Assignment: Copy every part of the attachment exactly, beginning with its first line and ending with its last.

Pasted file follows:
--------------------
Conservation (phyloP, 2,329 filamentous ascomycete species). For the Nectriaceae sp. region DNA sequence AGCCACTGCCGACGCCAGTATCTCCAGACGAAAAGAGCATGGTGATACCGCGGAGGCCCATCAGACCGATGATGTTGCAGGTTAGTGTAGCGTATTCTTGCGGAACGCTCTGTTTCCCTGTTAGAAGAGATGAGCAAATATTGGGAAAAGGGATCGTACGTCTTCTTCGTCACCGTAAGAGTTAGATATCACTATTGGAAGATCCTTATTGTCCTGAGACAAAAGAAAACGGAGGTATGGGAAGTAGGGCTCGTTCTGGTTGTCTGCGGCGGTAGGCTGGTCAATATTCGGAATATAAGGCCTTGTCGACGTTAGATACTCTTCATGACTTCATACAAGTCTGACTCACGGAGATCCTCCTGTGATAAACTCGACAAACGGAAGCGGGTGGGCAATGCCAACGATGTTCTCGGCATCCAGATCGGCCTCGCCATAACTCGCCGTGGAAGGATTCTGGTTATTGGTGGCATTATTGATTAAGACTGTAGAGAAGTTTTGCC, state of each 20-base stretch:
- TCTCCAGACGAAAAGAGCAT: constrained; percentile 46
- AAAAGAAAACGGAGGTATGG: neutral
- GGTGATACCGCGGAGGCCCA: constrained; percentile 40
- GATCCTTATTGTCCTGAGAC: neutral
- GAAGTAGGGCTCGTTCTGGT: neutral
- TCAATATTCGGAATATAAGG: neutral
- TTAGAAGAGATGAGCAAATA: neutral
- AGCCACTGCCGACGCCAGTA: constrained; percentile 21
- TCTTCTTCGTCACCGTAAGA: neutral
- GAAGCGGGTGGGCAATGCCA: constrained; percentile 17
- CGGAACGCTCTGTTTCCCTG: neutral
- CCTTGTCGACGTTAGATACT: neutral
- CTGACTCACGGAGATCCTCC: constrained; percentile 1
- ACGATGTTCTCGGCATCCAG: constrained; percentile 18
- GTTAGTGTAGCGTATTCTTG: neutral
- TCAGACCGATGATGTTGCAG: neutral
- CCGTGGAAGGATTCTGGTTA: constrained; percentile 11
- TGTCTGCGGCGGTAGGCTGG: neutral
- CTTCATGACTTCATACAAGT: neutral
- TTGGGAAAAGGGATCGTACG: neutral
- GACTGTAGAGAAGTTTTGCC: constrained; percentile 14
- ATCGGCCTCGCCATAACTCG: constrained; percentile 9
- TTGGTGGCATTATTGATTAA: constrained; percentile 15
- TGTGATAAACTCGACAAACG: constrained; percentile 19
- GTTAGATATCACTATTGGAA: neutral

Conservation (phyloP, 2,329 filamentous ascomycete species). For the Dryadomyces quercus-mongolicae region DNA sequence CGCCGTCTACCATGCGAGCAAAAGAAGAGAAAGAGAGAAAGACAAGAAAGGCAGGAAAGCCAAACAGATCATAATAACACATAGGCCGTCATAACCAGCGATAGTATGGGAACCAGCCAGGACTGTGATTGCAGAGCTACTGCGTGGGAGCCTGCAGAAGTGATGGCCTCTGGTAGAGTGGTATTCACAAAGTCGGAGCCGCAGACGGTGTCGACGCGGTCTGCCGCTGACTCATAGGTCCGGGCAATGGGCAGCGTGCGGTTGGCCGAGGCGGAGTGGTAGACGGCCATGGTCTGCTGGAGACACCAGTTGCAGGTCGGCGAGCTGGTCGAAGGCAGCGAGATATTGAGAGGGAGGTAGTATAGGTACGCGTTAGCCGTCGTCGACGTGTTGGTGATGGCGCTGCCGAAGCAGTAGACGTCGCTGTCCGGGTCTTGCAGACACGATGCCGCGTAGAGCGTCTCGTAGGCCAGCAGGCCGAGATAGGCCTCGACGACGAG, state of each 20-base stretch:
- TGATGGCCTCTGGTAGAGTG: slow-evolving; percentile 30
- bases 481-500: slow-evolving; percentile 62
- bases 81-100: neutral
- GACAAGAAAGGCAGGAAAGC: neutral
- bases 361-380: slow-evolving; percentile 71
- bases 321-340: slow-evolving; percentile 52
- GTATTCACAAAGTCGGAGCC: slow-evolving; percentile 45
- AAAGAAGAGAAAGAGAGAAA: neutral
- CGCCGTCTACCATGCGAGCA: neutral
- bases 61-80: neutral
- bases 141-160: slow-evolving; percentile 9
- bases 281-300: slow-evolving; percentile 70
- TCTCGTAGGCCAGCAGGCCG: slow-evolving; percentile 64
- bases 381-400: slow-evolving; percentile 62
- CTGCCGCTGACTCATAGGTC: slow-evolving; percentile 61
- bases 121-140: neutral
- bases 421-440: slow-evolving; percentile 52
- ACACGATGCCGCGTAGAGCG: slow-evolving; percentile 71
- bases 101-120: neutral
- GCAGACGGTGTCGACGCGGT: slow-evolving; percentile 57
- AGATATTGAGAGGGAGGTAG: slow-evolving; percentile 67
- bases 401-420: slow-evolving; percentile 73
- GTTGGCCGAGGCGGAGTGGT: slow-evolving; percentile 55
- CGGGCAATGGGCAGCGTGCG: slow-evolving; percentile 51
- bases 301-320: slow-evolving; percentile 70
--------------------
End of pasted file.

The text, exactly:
Conservation (phyloP, 2,329 filamentous ascomycete species). For the Nectriaceae sp. region DNA sequence AGCCACTGCCGACGCCAGTATCTCCAGACGAAAAGAGCATGGTGATACCGCGGAGGCCCATCAGACCGATGATGTTGCAGGTTAGTGTAGCGTATTCTTGCGGAACGCTCTGTTTCCCTGTTAGAAGAGATGAGCAAATATTGGGAAAAGGGATCGTACGTCTTCTTCGTCACCGTAAGAGTTAGATATCACTATTGGAAGATCCTTATTGTCCTGAGACAAAAGAAAACGGAGGTATGGGAAGTAGGGCTCGTTCTGGTTGTCTGCGGCGGTAGGCTGGTCAATATTCGGAATATAAGGCCTTGTCGACGTTAGATACTCTTCATGACTTCATACAAGTCTGACTCACGGAGATCCTCCTGTGATAAACTCGACAAACGGAAGCGGGTGGGCAATGCCAACGATGTTCTCGGCATCCAGATCGGCCTCGCCATAACTCGCCGTGGAAGGATTCTGGTTATTGGTGGCATTATTGATTAAGACTGTAGAGAAGTTTTGCC, state of each 20-base stretch:
- TCTCCAGACGAAAAGAGCAT: constrained; percentile 46
- AAAAGAAAACGGAGGTATGG: neutral
- GGTGATACCGCGGAGGCCCA: constrained; percentile 40
- GATCCTTATTGTCCTGAGAC: neutral
- GAAGTAGGGCTCGTTCTGGT: neutral
- TCAATATTCGGAATATAAGG: neutral
- TTAGAAGAGATGAGCAAATA: neutral
- AGCCACTGCCGACGCCAGTA: constrained; percentile 21
- TCTTCTTCGTCACCGTAAGA: neutral
- GAAGCGGGTGGGCAATGCCA: constrained; percentile 17
- CGGAACGCTCTGTTTCCCTG: neutral
- CCTTGTCGACGTTAGATACT: neutral
- CTGACTCACGGAGATCCTCC: constrained; percentile 1
- ACGATGTTCTCGGCATCCAG: constrained; percentile 18
- GTTAGTGTAGCGTATTCTTG: neutral
- TCAGACCGATGATGTTGCAG: neutral
- CCGTGGAAGGATTCTGGTTA: constrained; percentile 11
- TGTCTGCGGCGGTAGGCTGG: neutral
- CTTCATGACTTCATACAAGT: neutral
- TTGGGAAAAGGGATCGTACG: neutral
- GACTGTAGAGAAGTTTTGCC: constrained; percentile 14
- ATCGGCCTCGCCATAACTCG: constrained; percentile 9
- TTGGTGGCATTATTGATTAA: constrained; percentile 15
- TGTGATAAACTCGACAAACG: constrained; percentile 19
- GTTAGATATCACTATTGGAA: neutral

Conservation (phyloP, 2,329 filamentous ascomycete species). For the Dryadomyces quercus-mongolicae region DNA sequence CGCCGTCTACCATGCGAGCAAAAGAAGAGAAAGAGAGAAAGACAAGAAAGGCAGGAAAGCCAAACAGATCATAATAACACATAGGCCGTCATAACCAGCGATAGTATGGGAACCAGCCAGGACTGTGATTGCAGAGCTACTGCGTGGGAGCCTGCAGAAGTGATGGCCTCTGGTAGAGTGGTATTCACAAAGTCGGAGCCGCAGACGGTGTCGACGCGGTCTGCCGCTGACTCATAGGTCCGGGCAATGGGCAGCGTGCGGTTGGCCGAGGCGGAGTGGTAGACGGCCATGGTCTGCTGGAGACACCAGTTGCAGGTCGGCGAGCTGGTCGAAGGCAGCGAGATATTGAGAGGGAGGTAGTATAGGTACGCGTTAGCCGTCGTCGACGTGTTGGTGATGGCGCTGCCGAAGCAGTAGACGTCGCTGTCCGGGTCTTGCAGACACGATGCCGCGTAGAGCGTCTCGTAGGCCAGCAGGCCGAGATAGGCCTCGACGACGAG, state of each 20-base stretch:
- TGATGGCCTCTGGTAGAGTG: slow-evolving; percentile 30
- bases 481-500: slow-evolving; percentile 62
- bases 81-100: neutral
- GACAAGAAAGGCAGGAAAGC: neutral
- bases 361-380: slow-evolving; percentile 71
- bases 321-340: slow-evolving; percentile 52
- GTATTCACAAAGTCGGAGCC: slow-evolving; percentile 45
- AAAGAAGAGAAAGAGAGAAA: neutral
- CGCCGTCTACCATGCGAGCA: neutral
- bases 61-80: neutral
- bases 141-160: slow-evolving; percentile 9
- bases 281-300: slow-evolving; percentile 70
- TCTCGTAGGCCAGCAGGCCG: slow-evolving; percentile 64
- bases 381-400: slow-evolving; percentile 62
- CTGCCGCTGACTCATAGGTC: slow-evolving; percentile 61
- bases 121-140: neutral
- bases 421-440: slow-evolving; percentile 52
- ACACGATGCCGCGTAGAGCG: slow-evolving; percentile 71
- bases 101-120: neutral
- GCAGACGGTGTCGACGCGGT: slow-evolving; percentile 57
- AGATATTGAGAGGGAGGTAG: slow-evolving; percentile 67
- bases 401-420: slow-evolving; percentile 73
- GTTGGCCGAGGCGGAGTGGT: slow-evolving; percentile 55
- CGGGCAATGGGCAGCGTGCG: slow-evolving; percentile 51
- bases 301-320: slow-evolving; percentile 70